Agnes Panosain: 00:03 If I was an undergraduate today, I would be getting my hands dirty, so my recommendation will be for everyone to get their hands onto the technology. Going into the workforce, we will need to have the level of competency around understanding how technology is built at the foundation and basic level.
Fiona Anson: 00:26 There are going to be some skills that are absolutely critical, to be able to be gainfully employed in the future, in jobs. The first one is understanding the global perspective of what we're trying to achieve. Also, to understand where humans fit into that. Some of the big skills that we're seeing in the future are the ability for people to be able to understand empathy, and understand where humans fit with technology as we move forward.
Agnes Panosain: 00:54 The competencies that we look for in a graduate is drive for results. Looking for those students to really understand how to solve problems. We look for passions. A passion for technology is very important in our industry, but more importantly, we're going to see the cost disciplinary skills requires. So the flow and effect of what we do in one sector is going to impact other sectors. To having that broader impact on society is going to be an important skill set for anyone who's coming into the industry in the future.
Dr. J Melvold: 01:31 Technology is involved in all aspects of our lives, and it's changing at such a rapid pace, that this is shaping the future of work. In response to this, UTS has created the Bachelor of Technology and Innovation, which enables us to equip our students the technological knowledge, but also the ability to think creatively and innovatively, so that they can adapt to these changes and drive change in the future of work.
Sophie Hawkins: 01:55 I feel like the course is preparing me for the future by giving me real world experience, because I'm not just learning those technical hard skills. I'm not just learning coding. I'm not just learning about what technology exists, but I'm learning those soft skills, that allow me to apply in a way that actually contributes in some way to society.
Alex Gearing: 02:18 The Bachelor of Technology and Innovation is obviously preparing us for a technological future, but also teaches other things you need to know that the machines can't do, such as empathy, understanding complex systems, where you can intervene, where technology can actually assist us in make things better.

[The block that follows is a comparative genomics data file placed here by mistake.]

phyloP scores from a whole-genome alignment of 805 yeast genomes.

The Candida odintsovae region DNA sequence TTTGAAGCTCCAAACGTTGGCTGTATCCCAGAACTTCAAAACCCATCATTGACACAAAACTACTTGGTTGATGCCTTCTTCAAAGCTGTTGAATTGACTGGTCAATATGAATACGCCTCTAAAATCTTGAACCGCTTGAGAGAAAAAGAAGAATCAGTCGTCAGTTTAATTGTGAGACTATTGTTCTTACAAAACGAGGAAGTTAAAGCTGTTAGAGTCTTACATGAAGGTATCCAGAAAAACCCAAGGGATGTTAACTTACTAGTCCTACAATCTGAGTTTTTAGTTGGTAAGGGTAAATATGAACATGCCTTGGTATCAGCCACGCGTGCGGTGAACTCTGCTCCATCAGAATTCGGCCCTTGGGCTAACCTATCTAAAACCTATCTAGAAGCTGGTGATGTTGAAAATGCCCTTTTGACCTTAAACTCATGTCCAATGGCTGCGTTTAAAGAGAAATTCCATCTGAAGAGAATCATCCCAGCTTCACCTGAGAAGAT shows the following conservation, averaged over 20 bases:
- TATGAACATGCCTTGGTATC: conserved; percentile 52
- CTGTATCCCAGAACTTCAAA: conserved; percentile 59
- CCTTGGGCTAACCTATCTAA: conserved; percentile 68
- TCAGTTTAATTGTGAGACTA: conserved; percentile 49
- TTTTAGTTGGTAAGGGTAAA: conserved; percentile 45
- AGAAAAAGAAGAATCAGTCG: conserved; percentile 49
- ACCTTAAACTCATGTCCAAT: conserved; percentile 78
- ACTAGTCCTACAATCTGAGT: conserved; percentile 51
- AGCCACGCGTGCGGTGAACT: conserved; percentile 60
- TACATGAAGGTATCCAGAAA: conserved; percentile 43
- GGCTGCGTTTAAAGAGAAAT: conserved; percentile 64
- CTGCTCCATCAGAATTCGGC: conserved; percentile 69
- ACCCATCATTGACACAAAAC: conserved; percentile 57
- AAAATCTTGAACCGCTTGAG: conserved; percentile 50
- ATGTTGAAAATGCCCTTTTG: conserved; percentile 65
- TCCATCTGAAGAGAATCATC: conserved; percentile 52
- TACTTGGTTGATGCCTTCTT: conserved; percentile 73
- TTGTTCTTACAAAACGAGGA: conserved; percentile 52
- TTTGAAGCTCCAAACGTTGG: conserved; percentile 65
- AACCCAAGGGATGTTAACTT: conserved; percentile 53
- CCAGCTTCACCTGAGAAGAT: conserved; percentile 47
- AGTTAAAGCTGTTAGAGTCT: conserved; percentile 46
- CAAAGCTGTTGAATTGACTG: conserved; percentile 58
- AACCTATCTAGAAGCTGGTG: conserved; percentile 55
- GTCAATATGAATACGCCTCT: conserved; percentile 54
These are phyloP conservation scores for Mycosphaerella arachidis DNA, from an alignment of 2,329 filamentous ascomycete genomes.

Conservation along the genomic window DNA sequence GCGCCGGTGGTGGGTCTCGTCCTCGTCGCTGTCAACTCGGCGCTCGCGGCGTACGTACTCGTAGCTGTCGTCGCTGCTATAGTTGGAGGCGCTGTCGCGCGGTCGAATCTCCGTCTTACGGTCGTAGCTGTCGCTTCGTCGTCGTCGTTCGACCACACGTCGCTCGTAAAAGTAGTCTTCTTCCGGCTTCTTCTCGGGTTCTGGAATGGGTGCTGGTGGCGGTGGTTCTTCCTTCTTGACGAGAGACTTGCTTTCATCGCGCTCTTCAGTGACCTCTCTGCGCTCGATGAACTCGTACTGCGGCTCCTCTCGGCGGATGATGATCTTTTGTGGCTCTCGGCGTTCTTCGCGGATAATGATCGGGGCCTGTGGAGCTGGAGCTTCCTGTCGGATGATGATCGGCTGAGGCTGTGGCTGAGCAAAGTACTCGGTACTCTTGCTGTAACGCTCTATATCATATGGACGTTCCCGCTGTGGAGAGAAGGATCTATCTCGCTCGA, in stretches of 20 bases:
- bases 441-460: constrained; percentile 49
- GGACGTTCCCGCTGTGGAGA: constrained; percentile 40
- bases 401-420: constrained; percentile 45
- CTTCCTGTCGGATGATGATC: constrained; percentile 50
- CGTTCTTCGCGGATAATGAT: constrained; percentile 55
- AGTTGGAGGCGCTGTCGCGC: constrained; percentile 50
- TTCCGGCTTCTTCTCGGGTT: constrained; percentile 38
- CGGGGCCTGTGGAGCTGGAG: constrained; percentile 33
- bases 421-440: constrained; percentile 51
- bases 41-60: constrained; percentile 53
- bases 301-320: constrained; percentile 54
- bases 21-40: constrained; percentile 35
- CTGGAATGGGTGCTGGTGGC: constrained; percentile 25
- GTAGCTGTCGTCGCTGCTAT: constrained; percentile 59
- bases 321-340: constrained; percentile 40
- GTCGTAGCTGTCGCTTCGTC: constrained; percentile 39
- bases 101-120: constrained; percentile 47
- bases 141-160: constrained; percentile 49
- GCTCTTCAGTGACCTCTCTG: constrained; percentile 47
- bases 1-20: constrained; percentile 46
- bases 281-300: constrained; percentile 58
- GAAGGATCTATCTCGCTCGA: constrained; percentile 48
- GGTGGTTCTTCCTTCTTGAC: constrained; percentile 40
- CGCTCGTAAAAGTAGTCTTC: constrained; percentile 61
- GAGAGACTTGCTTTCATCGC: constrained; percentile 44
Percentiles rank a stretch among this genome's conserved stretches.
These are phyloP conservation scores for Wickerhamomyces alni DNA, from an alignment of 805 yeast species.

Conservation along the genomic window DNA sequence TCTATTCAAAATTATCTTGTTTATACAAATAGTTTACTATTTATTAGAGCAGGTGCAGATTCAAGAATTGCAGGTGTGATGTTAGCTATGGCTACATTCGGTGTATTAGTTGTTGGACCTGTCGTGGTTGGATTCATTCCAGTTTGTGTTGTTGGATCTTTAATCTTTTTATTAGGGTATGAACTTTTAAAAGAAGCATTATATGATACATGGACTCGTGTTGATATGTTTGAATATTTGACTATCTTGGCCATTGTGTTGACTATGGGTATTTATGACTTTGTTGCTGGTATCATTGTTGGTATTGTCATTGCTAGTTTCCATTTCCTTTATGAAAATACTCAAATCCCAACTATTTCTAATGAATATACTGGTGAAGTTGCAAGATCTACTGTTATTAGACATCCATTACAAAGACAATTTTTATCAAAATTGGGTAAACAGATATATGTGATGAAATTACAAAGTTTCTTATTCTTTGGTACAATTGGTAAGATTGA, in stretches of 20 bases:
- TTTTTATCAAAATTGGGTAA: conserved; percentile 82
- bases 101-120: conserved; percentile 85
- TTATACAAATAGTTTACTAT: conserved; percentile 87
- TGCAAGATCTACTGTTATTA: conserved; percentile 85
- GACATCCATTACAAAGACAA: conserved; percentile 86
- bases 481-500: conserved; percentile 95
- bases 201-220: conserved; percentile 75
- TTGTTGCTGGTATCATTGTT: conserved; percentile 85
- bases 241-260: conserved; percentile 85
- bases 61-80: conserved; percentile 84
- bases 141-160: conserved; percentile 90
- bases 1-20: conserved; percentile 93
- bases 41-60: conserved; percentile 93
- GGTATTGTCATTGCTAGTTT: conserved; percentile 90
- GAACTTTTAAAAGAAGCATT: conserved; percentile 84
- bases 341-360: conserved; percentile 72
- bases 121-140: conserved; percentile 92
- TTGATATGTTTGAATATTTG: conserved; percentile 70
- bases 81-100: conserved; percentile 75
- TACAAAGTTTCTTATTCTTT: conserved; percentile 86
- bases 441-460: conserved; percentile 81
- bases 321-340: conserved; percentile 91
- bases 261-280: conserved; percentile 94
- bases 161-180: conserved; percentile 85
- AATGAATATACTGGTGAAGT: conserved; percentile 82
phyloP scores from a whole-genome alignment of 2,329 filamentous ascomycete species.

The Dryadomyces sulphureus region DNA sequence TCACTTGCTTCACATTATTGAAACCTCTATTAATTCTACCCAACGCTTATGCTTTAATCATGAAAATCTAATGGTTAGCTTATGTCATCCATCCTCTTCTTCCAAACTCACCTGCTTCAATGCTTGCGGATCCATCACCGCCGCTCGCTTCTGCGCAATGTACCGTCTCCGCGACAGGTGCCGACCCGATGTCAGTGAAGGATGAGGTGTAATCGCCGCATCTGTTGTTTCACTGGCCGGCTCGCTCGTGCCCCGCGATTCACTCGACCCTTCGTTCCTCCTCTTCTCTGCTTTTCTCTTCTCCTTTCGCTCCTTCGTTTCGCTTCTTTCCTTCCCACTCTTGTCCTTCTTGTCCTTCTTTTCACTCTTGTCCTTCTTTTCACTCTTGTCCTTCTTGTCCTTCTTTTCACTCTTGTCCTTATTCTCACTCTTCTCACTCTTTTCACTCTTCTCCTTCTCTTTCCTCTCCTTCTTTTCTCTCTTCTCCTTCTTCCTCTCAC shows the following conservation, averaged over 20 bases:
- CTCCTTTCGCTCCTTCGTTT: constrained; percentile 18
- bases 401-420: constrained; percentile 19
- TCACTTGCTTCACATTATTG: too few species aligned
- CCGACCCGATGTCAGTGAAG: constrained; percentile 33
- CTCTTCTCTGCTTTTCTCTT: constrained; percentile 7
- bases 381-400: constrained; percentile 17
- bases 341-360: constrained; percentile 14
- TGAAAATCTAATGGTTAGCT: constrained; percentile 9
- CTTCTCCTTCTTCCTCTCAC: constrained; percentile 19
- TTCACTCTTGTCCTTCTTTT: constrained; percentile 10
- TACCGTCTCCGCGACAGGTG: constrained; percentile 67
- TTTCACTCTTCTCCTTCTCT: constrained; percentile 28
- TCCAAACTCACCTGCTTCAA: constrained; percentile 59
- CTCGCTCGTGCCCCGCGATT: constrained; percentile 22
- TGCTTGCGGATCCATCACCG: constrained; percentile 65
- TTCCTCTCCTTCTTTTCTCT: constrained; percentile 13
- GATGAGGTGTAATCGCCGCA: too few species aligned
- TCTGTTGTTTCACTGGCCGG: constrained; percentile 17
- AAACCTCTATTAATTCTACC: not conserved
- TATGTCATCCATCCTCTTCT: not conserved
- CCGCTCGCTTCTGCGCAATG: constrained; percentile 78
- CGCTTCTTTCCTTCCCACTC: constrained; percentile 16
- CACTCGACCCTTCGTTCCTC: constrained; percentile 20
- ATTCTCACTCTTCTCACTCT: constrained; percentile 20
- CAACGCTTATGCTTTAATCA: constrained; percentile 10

Lachian Gregory: 02:33 Allowing technology two work beside humans, for us to do what we're good at. Being inherently human, being thinkers, being doers, being artists and being creatives.
Alex Gearing: 02:44 Through the BTI we've been able to engage in lots of workshops and hackathons, which have allowed us to meet lots of industry partners, who have engaged with us on all different levels of our education, which essentially means that, from the word go, we are already connecting with industry, and we get to make these connections, which are going to help us so much when we enter the workforce.
Sophie Hawkins: 03:01 What the course teaches us is, when jobs are lost, new jobs will actually come about with technology. The course prepares you for that change that will happen, and it makes so that you're in a position that you can then move into different areas and be adaptable.
Lachian Gregory: 03:19 I've worked with people from all over world. I've got to work on projects that are shaping our cities. I've been allowed to be a consultant. I've been a lecturer. I've been and entrepreneur, and all of this has been through the BTI and has really allowed me to further my career, really quickly, before I even knew it was beginning.